State Republicans oppose term limits for Congress

October 20, 1991|By C. Fraser Smith

Opposing their president and an increasingly vocal segment of the American public, leaders of the Maryland Republican Party voted yesterday to oppose term limits for members of Congress.

Some in the party thought the vote was a reflection of the party's growing sense of itself as a contender for the seats that would be limited.

"I was surprised at the soundness of the [term limit] resolution's defeat," said Joshua Smith, a Montgomery County businessman. think it reflects the resurgence of the Republican Party -- we don't want to lose our own representatives."

The resolution failed by a margin of about 2-to-1. Many party members attributed the margin to the arguments of Representative Helen Delich Bentley, R-Md.-2nd

"For Republicans to oppose term limitations is obscene," said a member of the party who asked for anonymity. "It's like Democrats opposing tax increases. Helen doesn't want to leave office any sooner than she has to."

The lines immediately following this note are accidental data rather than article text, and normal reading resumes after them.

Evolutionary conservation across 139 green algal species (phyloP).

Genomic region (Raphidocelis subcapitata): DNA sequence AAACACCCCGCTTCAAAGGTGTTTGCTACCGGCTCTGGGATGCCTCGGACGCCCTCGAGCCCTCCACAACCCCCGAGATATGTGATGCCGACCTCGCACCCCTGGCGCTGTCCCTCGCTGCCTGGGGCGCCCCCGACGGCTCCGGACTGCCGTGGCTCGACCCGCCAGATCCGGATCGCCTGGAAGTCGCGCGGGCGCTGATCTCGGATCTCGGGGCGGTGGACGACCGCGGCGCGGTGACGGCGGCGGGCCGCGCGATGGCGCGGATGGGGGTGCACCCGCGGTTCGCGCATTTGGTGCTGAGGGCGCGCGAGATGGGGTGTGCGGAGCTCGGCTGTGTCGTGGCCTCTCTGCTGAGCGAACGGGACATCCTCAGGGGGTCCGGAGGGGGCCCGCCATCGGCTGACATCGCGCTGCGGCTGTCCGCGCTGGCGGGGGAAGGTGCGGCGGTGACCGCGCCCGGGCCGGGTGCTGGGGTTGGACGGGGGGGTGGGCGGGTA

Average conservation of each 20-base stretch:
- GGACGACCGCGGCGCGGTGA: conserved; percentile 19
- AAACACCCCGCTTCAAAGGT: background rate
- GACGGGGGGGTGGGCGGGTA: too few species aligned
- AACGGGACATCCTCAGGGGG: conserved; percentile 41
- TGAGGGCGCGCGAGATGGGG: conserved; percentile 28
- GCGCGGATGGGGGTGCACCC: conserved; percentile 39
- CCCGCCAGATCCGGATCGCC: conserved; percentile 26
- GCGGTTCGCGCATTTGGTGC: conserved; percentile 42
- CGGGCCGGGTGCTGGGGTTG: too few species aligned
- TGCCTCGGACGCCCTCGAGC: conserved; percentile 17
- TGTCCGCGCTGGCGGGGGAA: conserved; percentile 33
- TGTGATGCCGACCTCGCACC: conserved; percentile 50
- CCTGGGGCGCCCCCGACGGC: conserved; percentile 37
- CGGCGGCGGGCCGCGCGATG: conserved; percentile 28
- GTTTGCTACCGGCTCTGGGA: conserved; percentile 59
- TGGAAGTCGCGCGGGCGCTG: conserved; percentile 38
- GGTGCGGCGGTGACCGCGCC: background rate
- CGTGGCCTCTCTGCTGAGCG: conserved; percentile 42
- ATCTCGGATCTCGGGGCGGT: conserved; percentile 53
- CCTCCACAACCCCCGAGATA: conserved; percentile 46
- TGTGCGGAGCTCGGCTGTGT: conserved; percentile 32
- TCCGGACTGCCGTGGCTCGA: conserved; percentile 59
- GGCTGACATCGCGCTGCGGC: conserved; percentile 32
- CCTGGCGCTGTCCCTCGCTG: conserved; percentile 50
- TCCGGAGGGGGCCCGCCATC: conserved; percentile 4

Mrs. Bentley acknowledged that she became an opponent of limits after she was elected. "I more or less advocated limits then, but when I saw the control of staff I changed my mind," she said, referring to the permanent bureaucracy of Washington.

Even now, she added, "some members don't dare to breathe without staff telling them everything."

Yesterday's vote came at the end of the party's two-day fall convention, held at the Columbia Inn in Columbia.

Charles Howe of Baltimore argued during debate of the resolution that limits, proposals for which are now pending in several states, would relieve Americans "of the shenanigans that come from ingrown power. "The general public," he said, "is fed up."

Robert Weiss of Montgomery County said, "Twelve years is enough for anybody -- even someone as good as Helen Bentley."

But Mrs. Bentley insisted that term limits would have to be accompanied by limits for congressional staff and the

bureaucracy.

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